Rally initiated by the Independent and Peaceful Australia Network to oppose the AUKUS security pact,
(Matt Hrkac, CC BY 2.0, Wikimedia Commons)
This article was published by Paul Karp at The Guardian on Mar 15 2023.
Former Labor PM blasts ‘incompetence’ of his party for backing nuclear submarine agreement with US and UK
‘Only one is paying. Our bloke’: Paul Keating attacks Labor leadership over Aukus deal – video
Paul Keating has labelled the $368bn Aukus nuclear submarine plan as the “worst deal in all history” and “the worst international decision” by a Labor government since Billy Hughes tried to introduce conscription.
The former Labor prime minister launched an extraordinary broadside against the Albanese government at the National Press Club on Wednesday, blasting the “incompetence” of Labor backing the decision to sign up to Aukus while in opposition and when it had “no mandate” to do so.
Keating also singled out the defence and foreign affairs ministers, Richard Marles and Penny Wong, as “seriously unwise”, arguing Wong had run the “smallest of small-target” strategies by backing Liberal strategic policies to win government, allowing defence interests to trump diplomacy.
Keating brushed aside human rights concerns about China by arguing there are “disputes about what the nature of the Chinese affront to the Uyghurs” is, in reference to documented abuses that the UN has said are likely to be “crimes against humanity”.
Keating is a noted dove towards China. He has previously labelled Taiwan “not a vital Australian interest” but rather a “civil matter” for China. China sees Taiwan, a self-governed democracy of 24 million people, as a wayward province and has not ruled out taking it by force.
On Wednesday Keating said China “is not the Soviet Union” because it is involved in international institutions and would “fall over themselves to have a proper relationship” with Australia, except that Australia has “manufactured a problem” through its increasing alignment with US.
Keating argued that China is “not going to attack us and have never threatened to attack us”, suggesting that the Aukus trilateral partnership is instead about preserving US “hegemony” in east Asia by seeking to contain China.
“What Anthony Albanese has done this week, he’s screwed into place the last shackle in the long chain which the Americans have laid out to contain China,” he said.
Keating said the “great sin” China had committed in the eyes of the west was developing its economy to equal the size of the US, suggesting the Americans “would have preferred” 20% of the world population remains in poverty.
He also mocked aligning with the UK, which he said is “looking around for suckers” to create “global Britain … after that fool [Boris] Johnson destroyed their place in Europe”.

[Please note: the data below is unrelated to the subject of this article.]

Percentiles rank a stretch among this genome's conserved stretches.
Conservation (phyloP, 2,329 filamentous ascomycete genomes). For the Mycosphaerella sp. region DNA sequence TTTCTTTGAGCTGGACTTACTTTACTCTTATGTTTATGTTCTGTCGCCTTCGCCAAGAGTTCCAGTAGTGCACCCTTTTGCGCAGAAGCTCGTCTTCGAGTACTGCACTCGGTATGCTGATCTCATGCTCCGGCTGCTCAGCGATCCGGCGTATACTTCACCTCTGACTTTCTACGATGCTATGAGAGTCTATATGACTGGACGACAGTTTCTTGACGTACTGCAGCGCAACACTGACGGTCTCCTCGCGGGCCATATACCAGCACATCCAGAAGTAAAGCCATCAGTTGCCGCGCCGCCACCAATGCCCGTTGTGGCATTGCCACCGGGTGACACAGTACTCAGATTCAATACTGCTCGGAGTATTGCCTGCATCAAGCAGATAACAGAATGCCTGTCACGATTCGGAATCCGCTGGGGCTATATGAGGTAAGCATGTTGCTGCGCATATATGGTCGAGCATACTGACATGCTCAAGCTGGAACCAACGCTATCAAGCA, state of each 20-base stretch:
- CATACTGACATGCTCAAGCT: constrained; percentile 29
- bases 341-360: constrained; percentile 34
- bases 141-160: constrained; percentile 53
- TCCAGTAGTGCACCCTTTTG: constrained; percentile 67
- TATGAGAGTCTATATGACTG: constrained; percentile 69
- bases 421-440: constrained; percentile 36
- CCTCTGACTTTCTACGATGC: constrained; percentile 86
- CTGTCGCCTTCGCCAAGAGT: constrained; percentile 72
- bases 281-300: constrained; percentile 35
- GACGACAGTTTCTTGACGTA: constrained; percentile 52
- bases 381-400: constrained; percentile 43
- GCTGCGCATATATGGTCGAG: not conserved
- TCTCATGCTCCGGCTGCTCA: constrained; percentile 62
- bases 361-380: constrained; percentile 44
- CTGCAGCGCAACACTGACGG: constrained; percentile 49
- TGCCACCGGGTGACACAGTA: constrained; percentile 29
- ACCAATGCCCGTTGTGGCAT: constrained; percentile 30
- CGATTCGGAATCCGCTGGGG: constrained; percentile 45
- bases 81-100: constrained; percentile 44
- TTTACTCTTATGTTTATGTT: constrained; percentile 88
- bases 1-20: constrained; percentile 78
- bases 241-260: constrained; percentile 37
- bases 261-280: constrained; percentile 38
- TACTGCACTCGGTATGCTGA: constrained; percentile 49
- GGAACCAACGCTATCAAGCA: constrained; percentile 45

The $368bn being spent to acquire as few as eight nuclear submarines – Virginia class and next-generation SSN-Aukus submarines – was the “worst deal in all history”, he said, because it could buy 40 to 50 conventional submarines instead.
Keating also revealed that France, which lost a contract for conventional Attack class submarines in favour of Aukus, had offered “a new deal” for the “newest French nuclear submarines”.
These would require only “5% enriched uranium, not 95%, weapons grade” and came with a “firm delivery date” of 2034 at “fixed prices”, he said. The French received “no response”, Keating claimed.
The French embassy in Canberra declined to comment on the submarine offer claims. Marles was also contacted for a response.
Keating spent 13 years on the board of the China Development Bank, including 10 as chairman, a role he left five years ago.
Keating said he received a $5,000 honorarium for the board role and has “no commercial interests in China whatsoever”.
He rejected any suggestion that a former Australian prime minister “would compromise his views” for sitting on an international board.
Keating last week described the Sydney Morning Herald and the Age’s coverage suggesting war with China was possible within three years as “the most egregious and provocative news presentation” in five decades.
In a tetchy performance on Wednesday, Keating refused to answer questions about another topic (superannuation) and repeatedly targeted journalists based on their outlet or previous publications about China.
Keating deflected a question about whether he would direct any invective at China for its treatment of Uyghurs and of Hong Kong by arguing that “[the Indian prime minister Narendra] Modi has the same sorts of problems as the Chinese have” but the media are a “soft touch on India”.
“What if the Chinese said – what about deaths in custody of Aboriginal people in your prison system? Wouldn’t that be a valid point for them?”
Keating accused Albanese of “dropping the word ‘sovereignty’ into every sentence” about Aukus and warning this does not make it real.
When Scott Morrison approached Labor seeking bipartisan support for Aukus in 2021, Keating claimed the opposition was briefed at 4pm and agreed within 24 hours despite having “no mandate” from Labor members.
“How would you do this in 24 hours? You can only do it if you have no perceptive ability to understand the weight of the decisions you’re being asked to make,” he said. “It’s what other people call incompetence.”
When asked about apparent improvements in Australia’s relationship with China since the election, Keating labelled this view “naive”.
He warned that “no mealy mouthed talk of stabilisation … or the resort to soft language will disguise from the Chinese the extent and intent of the commitment to the United States hegemony”.
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